12. Have no fear for the Russian military. When the Russians left east Germany we found out the Soviets had 10 times more ammo by themselves that all of the NATO countries combined. Only 10% was usable because they stored it on open ground but I’m sure that the Russians did a better job storing it in the motherland and its overflowing.

  13. A ban on Russian Ammo will work both ways , any attack on the free market will back fire , the shortage or no Russian ammo will HURT the American shooters , drive up prices AGAIN, and The Fed. again is already in DEEP trouble so China and Russia and India will UP BRICS money supply and kill the PETRO DOLLAR and CRASH ALL AMERICAN MARKETS ,,, WE Will lose/lose again >THANKS OBANA for failed policy no. 10,000…

  14. 7.62×39 can be procured from Romania, Korea, Bulgaria and a few other countries. 5.45×39 is another story. They pulled the plug on imports of 7n6 “poison bullets” already and all of the Wolf 5.45 comes from Russia and Ukraine. Russian separatists have taken over the Ukrainian ammo plant so if Russian ammo gets cut off, it’ll take a couple years for that production and supply gap to be filled.

  15. The slow strangulation of the ammo supply continues apace. The government will continue to buy it, ban it or restrict it until there’s none left at a price that anyone can afford. It’s the ultimate 2A workaround.

  16. I picked up my first Mosin since ammo was cheap and available all through the recent shortages. So much for that plan. Maybe time to stock up on Easton 2314s instead.

  17. I do 98% of my shooting with Russian Steel case ammo. I do a very, very high volume of shooting. When I can not get Russian Ammo I have to go to other sources. A lot of other people are in the same boat. This is sure to cause shortages and price hikes.

    It is in all our best interest to support Free Trade regardless of the country of origin. Keep politics and business separate.

    • Business and politics will never be separate. This can be both good and bad. Ever wonder why we haven’t gone to war with Saudi Arabia and China? Because we don’t bomb clients.

      • Being a client and/or customer to the U.S. is no guarantee that there won’t be a conflict. Before U.S. entered WWII, Japan was one of the biggest customers for our oil at a time when the U.S. was actually one of the leading exporters of oil. That didn’t stop us, however, from cutting of trade and imposing sanctions on Japan when they invaded China.

  18. And some call preppers crazy. Crazy like a fox maybe. Which makes me very glad that I have stockpiled Russian Milsurp and Commercial ammo over the years. If there are sanctions imposed I have enough ammo for at least two lifetimes (maybe more).

  19. I’ve really changed my opinion about the Russia-Ukrain issue and now think that we should try to be a good ally to Russia and continue to lead them towards our way of thinking. I say get rid of the sanctions. We should be working to get Putin out of government, he is like Hoover in his staying power. You can’t say this is the same Russia as the Russia from 30 years ago. If Russia truly is evil there would be no Ukrain to speak about. I’m wondering how much of all this is politics, media hype and propaganda the same of which that successfully vilifies the United States foreign efforts and even intentional misinterpretation of the facts to suit a political agenda like labeling all shootings involving African Americans and cops police brutality. Right now it is hard to find out just what is really going on in the Ukrain, perhaps Russia is doing the right thing? Who knows, there is so much misinformation and propaganda driven journalism going on it is about impossible to decide who is right or wrong and who is lying or telling the truth from an impartial point of view. Whatever happens in the Ukrain will have zero effect on the United States economy.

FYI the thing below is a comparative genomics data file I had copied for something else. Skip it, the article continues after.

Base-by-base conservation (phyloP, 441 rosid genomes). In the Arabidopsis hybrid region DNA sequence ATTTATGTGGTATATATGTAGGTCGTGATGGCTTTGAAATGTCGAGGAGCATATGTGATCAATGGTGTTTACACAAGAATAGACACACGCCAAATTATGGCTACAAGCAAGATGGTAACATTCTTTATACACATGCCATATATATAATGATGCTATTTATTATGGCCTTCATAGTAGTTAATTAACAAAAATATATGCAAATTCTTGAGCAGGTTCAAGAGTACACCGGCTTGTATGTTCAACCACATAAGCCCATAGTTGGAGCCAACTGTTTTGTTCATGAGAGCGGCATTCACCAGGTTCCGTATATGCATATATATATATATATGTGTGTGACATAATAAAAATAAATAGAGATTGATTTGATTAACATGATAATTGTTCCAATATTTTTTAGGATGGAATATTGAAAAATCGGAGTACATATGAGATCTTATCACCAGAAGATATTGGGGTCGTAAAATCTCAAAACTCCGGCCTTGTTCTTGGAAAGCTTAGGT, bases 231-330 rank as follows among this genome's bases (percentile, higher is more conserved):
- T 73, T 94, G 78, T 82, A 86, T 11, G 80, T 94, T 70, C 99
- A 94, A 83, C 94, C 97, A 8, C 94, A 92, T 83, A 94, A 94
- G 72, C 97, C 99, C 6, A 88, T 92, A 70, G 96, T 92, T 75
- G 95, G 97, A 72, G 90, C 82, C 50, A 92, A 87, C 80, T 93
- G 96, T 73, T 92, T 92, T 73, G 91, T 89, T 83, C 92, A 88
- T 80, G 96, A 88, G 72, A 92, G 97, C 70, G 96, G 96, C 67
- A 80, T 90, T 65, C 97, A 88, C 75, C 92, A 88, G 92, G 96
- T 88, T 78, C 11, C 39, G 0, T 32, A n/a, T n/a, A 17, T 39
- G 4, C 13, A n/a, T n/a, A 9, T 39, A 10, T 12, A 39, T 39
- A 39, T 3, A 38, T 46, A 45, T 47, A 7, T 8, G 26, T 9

• Play both sides against each other ! WHY ? we fight each other and they get their NEW WORLD ORDER…and get rid of 80% of us and they have few to control …their words not mine ……….This is all one big GAME…….and we pay in Blood and cash…………

  20. While seventy percent of Kalashnikov’s weapons went to U.S. gun owners, 80 percent of Russia’s overall ammunition exports go to American gunners. That is not totally surprising given the size of the American gun market.

  21. Saw this ban coming from a ways off. Got my bloc firearms and stocked Russian milsurp high and deep. My question is about what gets banned next in this “nibble away” approach to gun control? My guess is another attack on black rifles, but it’s tough to say for sure just yet. Any thoughts?

  22. . I have tons of 7.62x54r.. I shoot the crap out of my mosin.. if ammo supplies dry up for it, ill Just park it knowing i got my moneys worth

  23. I haven’t got rid of any commie guns in fact I bought a Vepr 12 and 5.45 Saiga to convert this month. You have to look at the overall percentage of commie calibers and how much Russia actually provides. Its not the entire commie caliber supply. A lot of countries continue make those calibers and they are importing them into the states. Taking the Russian supply out may drive up prices slightly, but they will still be available.

    I have started to see the ZQ1 (Turkish) ammo at Walmart. $9.97 for a 20 round box of brass cased 7.62×51. I am not sure if it’s good but it is as cheap as Herters steel case. Other countries, such as Turkey, might pick up some of the slack.

  24. I don’t fear it at all. I bought Tula Ammo 9mm before the Crimea incident (by mistake: I was hoping to get some American-made ammo), but I plan to only buy Remington after this.

  25. The sanctions are disgusting. If people in some parts of the Ukraine (who are mostly Russian-speaking, ethnic Russians) want to be a part of Russia, let them be a part of Russia, and it is of no concern to the US whatsoever. Our policies have the effect of causing economic hardship for thousands, all so the politicians can pat themselves on the back for staring a second cold war, just for fun.

    Meanwhile the American shooter gets shafted in the deal once again.